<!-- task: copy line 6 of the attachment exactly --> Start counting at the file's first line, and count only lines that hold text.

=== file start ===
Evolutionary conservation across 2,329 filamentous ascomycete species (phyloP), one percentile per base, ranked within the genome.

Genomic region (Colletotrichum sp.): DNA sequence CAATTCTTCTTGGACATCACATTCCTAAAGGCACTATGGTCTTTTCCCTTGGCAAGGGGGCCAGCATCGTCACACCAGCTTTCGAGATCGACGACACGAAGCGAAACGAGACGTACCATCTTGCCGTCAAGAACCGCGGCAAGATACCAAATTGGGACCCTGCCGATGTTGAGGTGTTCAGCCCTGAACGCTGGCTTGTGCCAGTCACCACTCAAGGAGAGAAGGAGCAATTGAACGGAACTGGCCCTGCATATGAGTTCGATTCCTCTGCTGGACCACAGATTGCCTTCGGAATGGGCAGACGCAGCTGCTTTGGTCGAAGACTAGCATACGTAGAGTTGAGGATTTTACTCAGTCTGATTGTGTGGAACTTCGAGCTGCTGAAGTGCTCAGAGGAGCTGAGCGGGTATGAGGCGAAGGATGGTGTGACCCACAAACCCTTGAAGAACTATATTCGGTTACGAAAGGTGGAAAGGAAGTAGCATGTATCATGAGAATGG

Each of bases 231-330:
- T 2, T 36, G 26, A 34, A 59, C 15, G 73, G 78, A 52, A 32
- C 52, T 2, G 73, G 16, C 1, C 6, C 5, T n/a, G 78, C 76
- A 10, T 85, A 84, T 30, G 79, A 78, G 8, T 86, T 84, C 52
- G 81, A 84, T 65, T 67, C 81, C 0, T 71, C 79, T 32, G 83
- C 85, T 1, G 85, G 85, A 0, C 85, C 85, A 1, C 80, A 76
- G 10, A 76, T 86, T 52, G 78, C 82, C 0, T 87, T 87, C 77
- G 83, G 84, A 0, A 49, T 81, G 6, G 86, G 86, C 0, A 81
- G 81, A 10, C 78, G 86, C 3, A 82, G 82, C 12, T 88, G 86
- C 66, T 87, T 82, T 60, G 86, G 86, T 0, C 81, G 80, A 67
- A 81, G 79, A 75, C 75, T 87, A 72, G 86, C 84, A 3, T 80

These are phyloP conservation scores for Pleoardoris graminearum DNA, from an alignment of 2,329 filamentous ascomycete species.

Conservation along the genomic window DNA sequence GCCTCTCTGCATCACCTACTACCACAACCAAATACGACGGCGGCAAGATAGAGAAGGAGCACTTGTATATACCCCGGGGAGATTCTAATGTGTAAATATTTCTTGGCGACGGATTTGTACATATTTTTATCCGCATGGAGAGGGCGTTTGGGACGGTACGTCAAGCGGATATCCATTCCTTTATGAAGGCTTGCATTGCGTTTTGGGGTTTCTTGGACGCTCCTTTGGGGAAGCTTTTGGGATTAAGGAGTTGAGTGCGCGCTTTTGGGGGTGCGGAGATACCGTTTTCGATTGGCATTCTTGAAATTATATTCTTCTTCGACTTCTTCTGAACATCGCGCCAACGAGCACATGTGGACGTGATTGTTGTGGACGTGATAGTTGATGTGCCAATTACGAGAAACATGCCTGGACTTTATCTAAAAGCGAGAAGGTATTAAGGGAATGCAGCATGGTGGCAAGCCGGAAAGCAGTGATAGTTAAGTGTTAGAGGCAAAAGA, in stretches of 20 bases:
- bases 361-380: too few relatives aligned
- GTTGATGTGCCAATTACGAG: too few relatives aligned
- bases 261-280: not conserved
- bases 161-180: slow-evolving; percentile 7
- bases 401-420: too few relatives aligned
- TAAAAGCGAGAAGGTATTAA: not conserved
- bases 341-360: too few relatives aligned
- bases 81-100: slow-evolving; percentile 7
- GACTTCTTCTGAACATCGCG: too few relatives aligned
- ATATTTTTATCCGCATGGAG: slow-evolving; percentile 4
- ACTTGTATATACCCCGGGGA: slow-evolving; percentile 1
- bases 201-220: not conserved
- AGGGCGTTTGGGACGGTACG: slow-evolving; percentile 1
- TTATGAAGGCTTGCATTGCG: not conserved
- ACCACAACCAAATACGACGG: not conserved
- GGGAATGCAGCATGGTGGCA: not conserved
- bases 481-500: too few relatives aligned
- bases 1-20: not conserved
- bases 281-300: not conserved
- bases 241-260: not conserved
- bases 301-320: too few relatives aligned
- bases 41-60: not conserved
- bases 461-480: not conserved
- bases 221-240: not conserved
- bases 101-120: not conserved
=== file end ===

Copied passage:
- A 10, T 85, A 84, T 30, G 79, A 78, G 8, T 86, T 84, C 52